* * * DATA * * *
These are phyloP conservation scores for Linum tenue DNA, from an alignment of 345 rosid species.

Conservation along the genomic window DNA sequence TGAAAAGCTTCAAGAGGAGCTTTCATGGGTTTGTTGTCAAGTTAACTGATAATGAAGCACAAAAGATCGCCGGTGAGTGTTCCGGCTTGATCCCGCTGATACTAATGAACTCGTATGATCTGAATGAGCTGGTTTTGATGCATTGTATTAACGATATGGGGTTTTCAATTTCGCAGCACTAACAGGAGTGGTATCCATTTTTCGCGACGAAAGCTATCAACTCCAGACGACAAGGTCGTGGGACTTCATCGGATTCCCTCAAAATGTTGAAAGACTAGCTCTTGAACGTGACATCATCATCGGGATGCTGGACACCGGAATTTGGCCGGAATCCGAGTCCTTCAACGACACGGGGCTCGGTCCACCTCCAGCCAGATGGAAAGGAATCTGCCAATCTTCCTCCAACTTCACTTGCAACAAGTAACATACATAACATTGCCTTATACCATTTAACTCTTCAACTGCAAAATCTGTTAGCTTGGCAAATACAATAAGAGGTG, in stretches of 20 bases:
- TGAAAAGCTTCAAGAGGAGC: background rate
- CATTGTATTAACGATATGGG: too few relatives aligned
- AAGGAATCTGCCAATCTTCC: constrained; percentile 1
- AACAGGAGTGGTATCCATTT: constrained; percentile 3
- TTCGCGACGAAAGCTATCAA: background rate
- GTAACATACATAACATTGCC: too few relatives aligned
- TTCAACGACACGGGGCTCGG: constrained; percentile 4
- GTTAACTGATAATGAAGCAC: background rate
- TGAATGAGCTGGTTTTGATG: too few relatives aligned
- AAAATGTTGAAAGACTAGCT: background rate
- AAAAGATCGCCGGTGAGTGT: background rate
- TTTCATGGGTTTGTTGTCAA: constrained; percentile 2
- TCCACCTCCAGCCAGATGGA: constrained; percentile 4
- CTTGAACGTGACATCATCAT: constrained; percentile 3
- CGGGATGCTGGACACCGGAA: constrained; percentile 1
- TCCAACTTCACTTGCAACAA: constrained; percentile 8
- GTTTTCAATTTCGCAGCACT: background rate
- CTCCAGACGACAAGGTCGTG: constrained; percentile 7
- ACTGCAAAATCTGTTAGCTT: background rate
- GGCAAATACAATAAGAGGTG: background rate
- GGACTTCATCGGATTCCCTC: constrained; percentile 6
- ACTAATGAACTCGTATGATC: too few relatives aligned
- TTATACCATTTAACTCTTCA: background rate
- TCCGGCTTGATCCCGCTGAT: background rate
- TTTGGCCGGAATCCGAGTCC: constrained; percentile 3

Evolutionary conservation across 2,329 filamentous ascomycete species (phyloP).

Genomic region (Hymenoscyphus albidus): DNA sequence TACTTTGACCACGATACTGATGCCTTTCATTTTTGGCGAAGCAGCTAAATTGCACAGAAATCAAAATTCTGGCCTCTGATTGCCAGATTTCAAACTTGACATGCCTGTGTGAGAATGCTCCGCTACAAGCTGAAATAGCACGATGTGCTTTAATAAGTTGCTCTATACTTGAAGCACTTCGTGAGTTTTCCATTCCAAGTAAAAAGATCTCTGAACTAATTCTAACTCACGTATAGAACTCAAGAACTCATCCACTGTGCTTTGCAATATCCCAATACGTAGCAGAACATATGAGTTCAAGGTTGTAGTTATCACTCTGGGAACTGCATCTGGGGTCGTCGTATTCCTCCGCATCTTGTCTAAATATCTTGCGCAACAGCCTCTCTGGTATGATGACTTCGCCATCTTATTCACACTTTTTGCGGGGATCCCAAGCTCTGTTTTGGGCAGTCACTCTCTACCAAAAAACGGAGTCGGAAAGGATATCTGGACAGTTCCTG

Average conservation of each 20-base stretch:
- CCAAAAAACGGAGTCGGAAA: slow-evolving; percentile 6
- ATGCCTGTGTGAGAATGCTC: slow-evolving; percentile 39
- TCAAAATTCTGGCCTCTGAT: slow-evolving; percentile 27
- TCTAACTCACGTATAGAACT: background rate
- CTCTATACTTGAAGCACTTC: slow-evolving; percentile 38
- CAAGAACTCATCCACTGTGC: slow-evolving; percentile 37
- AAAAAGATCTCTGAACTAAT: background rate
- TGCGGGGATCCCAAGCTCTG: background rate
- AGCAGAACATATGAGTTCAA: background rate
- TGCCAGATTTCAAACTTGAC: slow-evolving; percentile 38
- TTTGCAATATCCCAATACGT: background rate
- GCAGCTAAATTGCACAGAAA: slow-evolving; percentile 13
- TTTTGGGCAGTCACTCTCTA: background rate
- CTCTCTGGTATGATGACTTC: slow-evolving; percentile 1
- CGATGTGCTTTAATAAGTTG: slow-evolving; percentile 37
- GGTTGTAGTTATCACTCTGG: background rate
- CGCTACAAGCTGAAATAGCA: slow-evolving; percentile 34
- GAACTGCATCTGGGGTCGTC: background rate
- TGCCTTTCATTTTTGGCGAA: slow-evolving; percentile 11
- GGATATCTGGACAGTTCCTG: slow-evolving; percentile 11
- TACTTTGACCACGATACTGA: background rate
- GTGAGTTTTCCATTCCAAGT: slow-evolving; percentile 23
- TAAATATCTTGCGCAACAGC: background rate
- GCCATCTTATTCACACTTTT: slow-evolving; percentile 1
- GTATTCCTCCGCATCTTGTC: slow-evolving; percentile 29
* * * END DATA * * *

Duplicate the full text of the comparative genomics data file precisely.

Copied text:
These are phyloP conservation scores for Linum tenue DNA, from an alignment of 345 rosid species.

Conservation along the genomic window DNA sequence TGAAAAGCTTCAAGAGGAGCTTTCATGGGTTTGTTGTCAAGTTAACTGATAATGAAGCACAAAAGATCGCCGGTGAGTGTTCCGGCTTGATCCCGCTGATACTAATGAACTCGTATGATCTGAATGAGCTGGTTTTGATGCATTGTATTAACGATATGGGGTTTTCAATTTCGCAGCACTAACAGGAGTGGTATCCATTTTTCGCGACGAAAGCTATCAACTCCAGACGACAAGGTCGTGGGACTTCATCGGATTCCCTCAAAATGTTGAAAGACTAGCTCTTGAACGTGACATCATCATCGGGATGCTGGACACCGGAATTTGGCCGGAATCCGAGTCCTTCAACGACACGGGGCTCGGTCCACCTCCAGCCAGATGGAAAGGAATCTGCCAATCTTCCTCCAACTTCACTTGCAACAAGTAACATACATAACATTGCCTTATACCATTTAACTCTTCAACTGCAAAATCTGTTAGCTTGGCAAATACAATAAGAGGTG, in stretches of 20 bases:
- TGAAAAGCTTCAAGAGGAGC: background rate
- CATTGTATTAACGATATGGG: too few relatives aligned
- AAGGAATCTGCCAATCTTCC: constrained; percentile 1
- AACAGGAGTGGTATCCATTT: constrained; percentile 3
- TTCGCGACGAAAGCTATCAA: background rate
- GTAACATACATAACATTGCC: too few relatives aligned
- TTCAACGACACGGGGCTCGG: constrained; percentile 4
- GTTAACTGATAATGAAGCAC: background rate
- TGAATGAGCTGGTTTTGATG: too few relatives aligned
- AAAATGTTGAAAGACTAGCT: background rate
- AAAAGATCGCCGGTGAGTGT: background rate
- TTTCATGGGTTTGTTGTCAA: constrained; percentile 2
- TCCACCTCCAGCCAGATGGA: constrained; percentile 4
- CTTGAACGTGACATCATCAT: constrained; percentile 3
- CGGGATGCTGGACACCGGAA: constrained; percentile 1
- TCCAACTTCACTTGCAACAA: constrained; percentile 8
- GTTTTCAATTTCGCAGCACT: background rate
- CTCCAGACGACAAGGTCGTG: constrained; percentile 7
- ACTGCAAAATCTGTTAGCTT: background rate
- GGCAAATACAATAAGAGGTG: background rate
- GGACTTCATCGGATTCCCTC: constrained; percentile 6
- ACTAATGAACTCGTATGATC: too few relatives aligned
- TTATACCATTTAACTCTTCA: background rate
- TCCGGCTTGATCCCGCTGAT: background rate
- TTTGGCCGGAATCCGAGTCC: constrained; percentile 3

Evolutionary conservation across 2,329 filamentous ascomycete species (phyloP).

Genomic region (Hymenoscyphus albidus): DNA sequence TACTTTGACCACGATACTGATGCCTTTCATTTTTGGCGAAGCAGCTAAATTGCACAGAAATCAAAATTCTGGCCTCTGATTGCCAGATTTCAAACTTGACATGCCTGTGTGAGAATGCTCCGCTACAAGCTGAAATAGCACGATGTGCTTTAATAAGTTGCTCTATACTTGAAGCACTTCGTGAGTTTTCCATTCCAAGTAAAAAGATCTCTGAACTAATTCTAACTCACGTATAGAACTCAAGAACTCATCCACTGTGCTTTGCAATATCCCAATACGTAGCAGAACATATGAGTTCAAGGTTGTAGTTATCACTCTGGGAACTGCATCTGGGGTCGTCGTATTCCTCCGCATCTTGTCTAAATATCTTGCGCAACAGCCTCTCTGGTATGATGACTTCGCCATCTTATTCACACTTTTTGCGGGGATCCCAAGCTCTGTTTTGGGCAGTCACTCTCTACCAAAAAACGGAGTCGGAAAGGATATCTGGACAGTTCCTG

Average conservation of each 20-base stretch:
- CCAAAAAACGGAGTCGGAAA: slow-evolving; percentile 6
- ATGCCTGTGTGAGAATGCTC: slow-evolving; percentile 39
- TCAAAATTCTGGCCTCTGAT: slow-evolving; percentile 27
- TCTAACTCACGTATAGAACT: background rate
- CTCTATACTTGAAGCACTTC: slow-evolving; percentile 38
- CAAGAACTCATCCACTGTGC: slow-evolving; percentile 37
- AAAAAGATCTCTGAACTAAT: background rate
- TGCGGGGATCCCAAGCTCTG: background rate
- AGCAGAACATATGAGTTCAA: background rate
- TGCCAGATTTCAAACTTGAC: slow-evolving; percentile 38
- TTTGCAATATCCCAATACGT: background rate
- GCAGCTAAATTGCACAGAAA: slow-evolving; percentile 13
- TTTTGGGCAGTCACTCTCTA: background rate
- CTCTCTGGTATGATGACTTC: slow-evolving; percentile 1
- CGATGTGCTTTAATAAGTTG: slow-evolving; percentile 37
- GGTTGTAGTTATCACTCTGG: background rate
- CGCTACAAGCTGAAATAGCA: slow-evolving; percentile 34
- GAACTGCATCTGGGGTCGTC: background rate
- TGCCTTTCATTTTTGGCGAA: slow-evolving; percentile 11
- GGATATCTGGACAGTTCCTG: slow-evolving; percentile 11
- TACTTTGACCACGATACTGA: background rate
- GTGAGTTTTCCATTCCAAGT: slow-evolving; percentile 23
- TAAATATCTTGCGCAACAGC: background rate
- GCCATCTTATTCACACTTTT: slow-evolving; percentile 1
- GTATTCCTCCGCATCTTGTC: slow-evolving; percentile 29